organizational development

organizational development

attached is a case study and chapter 19 from (organizational development & change by cummings and worley
can you please define:
the context, key issues , concepts that are used and alternative action plan, selected course of action, action plan.
and integrate the answers of the questions at the end of the case study through out the paper

sesame :1%.The,.Se’arch for the Scope and Purpose of Public Administration
Bur‘eau Men, Settlement Women. White, J. 1999. Taking Language Seriously. Washington,
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fl ‘. The Principles of Scientific Manage- White, L.D. 1926. Introduction to the Study of Public
went. New York: w.W_ Norton Administration. New York: Macmillan.
VvT’Wlaldo;2rDiiil}948. The Administrative State: A Study of the Wiebe, RH. 1967. The Search for Order, 1877~1 920. New
1 {PolititicilflTheory of American Public Administration. York: Hill and Wang.
1 siiNew York: Ronald Press. Wilson, W. 1887. “The Study of Administration.” Political
Wantsleyfifiq et. al. 1990. Refounding Public Administra- Science Quarterly 2 (June): 197-222.
tién. Newbury Park, Calif: ‘Sage.
Wadisley, G., et a1. 1996. Refounding Democratic Public
SEAdministration. Newbury Park, Calif.: Sage.
CASE STUDY1 , I g , _ ‘ r
The following story may shed some further insight into the role of public administration in
modern society. The story, “The Blast in Centralia No. 5: A MineDjsaster No One Stopped,”
is an excellent account of a mine disaster that occurred’three generations ago in Centralia,
Illinois, killing 111 miners. This article is an unusual ‘Ease study in public administration;
not only does the author, John Bartlow Martin, carefully recount the facts of the catastro-
phe, but he also attempts to understand the reasons behind the disaster. In his search for
clues, the writer reveals much about the inner complexities of the administrative framework
of our modern society-a coal company sensitive only topr‘ofit incentives; state regulatory r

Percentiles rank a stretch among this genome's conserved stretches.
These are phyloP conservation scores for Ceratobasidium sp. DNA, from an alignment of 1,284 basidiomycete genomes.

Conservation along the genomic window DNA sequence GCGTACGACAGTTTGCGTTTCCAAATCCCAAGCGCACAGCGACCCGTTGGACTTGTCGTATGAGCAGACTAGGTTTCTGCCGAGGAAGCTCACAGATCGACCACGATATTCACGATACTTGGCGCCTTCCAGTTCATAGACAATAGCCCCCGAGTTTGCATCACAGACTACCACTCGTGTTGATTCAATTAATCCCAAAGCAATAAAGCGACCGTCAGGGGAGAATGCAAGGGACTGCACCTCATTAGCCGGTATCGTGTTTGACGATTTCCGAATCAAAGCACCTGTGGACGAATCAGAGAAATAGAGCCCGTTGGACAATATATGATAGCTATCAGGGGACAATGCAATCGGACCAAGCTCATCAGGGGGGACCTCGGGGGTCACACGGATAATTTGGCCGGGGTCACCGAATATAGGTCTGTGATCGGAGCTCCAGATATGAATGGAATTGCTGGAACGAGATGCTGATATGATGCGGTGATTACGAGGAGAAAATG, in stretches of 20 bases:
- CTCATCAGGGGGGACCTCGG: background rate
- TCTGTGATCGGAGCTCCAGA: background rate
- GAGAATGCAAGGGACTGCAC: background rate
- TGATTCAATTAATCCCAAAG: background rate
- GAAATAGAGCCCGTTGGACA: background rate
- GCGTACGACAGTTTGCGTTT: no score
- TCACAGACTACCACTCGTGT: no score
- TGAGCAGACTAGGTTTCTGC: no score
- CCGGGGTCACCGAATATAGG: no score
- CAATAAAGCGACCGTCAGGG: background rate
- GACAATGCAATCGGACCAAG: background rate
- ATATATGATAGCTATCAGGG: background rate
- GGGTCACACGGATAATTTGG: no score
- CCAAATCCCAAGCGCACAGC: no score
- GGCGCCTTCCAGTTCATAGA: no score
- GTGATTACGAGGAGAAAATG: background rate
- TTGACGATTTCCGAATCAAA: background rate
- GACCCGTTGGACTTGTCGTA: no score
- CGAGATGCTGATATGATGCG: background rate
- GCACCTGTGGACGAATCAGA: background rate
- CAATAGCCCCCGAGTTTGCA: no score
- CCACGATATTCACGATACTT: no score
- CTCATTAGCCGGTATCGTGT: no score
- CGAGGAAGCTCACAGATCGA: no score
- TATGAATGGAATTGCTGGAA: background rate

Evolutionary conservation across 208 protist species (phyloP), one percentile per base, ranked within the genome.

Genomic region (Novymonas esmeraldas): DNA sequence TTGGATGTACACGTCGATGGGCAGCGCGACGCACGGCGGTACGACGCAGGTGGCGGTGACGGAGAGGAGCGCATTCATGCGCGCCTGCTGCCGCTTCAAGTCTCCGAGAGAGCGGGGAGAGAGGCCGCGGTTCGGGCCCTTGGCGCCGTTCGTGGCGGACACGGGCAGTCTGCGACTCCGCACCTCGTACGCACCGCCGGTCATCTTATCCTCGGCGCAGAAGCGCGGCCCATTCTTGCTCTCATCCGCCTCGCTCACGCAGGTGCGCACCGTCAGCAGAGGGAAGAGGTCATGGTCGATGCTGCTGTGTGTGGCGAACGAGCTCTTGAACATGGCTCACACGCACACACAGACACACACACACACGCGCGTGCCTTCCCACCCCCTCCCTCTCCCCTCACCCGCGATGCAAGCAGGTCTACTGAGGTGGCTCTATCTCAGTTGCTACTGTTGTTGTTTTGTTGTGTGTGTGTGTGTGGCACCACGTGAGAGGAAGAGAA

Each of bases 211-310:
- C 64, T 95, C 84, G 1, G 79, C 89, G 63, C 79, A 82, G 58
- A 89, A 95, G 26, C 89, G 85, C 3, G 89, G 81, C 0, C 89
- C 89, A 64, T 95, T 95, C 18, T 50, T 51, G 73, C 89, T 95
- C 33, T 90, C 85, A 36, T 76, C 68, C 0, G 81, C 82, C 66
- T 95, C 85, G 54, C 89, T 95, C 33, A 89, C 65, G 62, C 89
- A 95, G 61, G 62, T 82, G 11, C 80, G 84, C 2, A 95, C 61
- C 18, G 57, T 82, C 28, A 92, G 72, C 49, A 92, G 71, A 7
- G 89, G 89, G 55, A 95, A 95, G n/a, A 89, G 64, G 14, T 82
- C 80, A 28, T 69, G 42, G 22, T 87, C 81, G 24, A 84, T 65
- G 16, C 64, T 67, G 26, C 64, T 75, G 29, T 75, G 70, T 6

agencies inadequately enforcing minesafety legislation; federal officials and mineunions
complacent about a growing problem; and the miners incapable of protecting themselves
against the impending disaster.
This is an example of administrative reality that, for some, will only confirm their suspicions
about the inherent corruption ofmo’dern administrative enterprises. The victims died, they might
I argue, because the mine owners were only interested in profits, not in human lives. But is this
the correct interpretation? Martin does not blame any one individual or even a group of indi-
I viduals but stresses the ineffectiveness of the administrative structure on which all the disaster
r l ” victims were dependent for survival.
After reading this story you will probably be struck by how much modern society depends
en the proper functioning of unseen administrative arrangements-for safeguarding our envi-
v _ ronment; for protecting the purity of our food; for transporting us safely by road, rail, or air; for
sending us our mail; or for negotiating an arms limitations agreement at some distant diplo-
matic conference. All of us, like the miners in Centralia No; 5, rely throughout our lives on the
I immovable juggernaut of impersonal administrative systems. A functioning, Ordered public ad-
ministration, as this story illustrates, is an inescapable necessity for maintaining the requisites
y‘ _ of a civilized modern society.
As you read this selection, keep the following questions in mind: L
V What does this case study tell us are the central problems and issues facing public admin-
istrators in their work? Why is government administration such a complex and difficult task,
according to this study?


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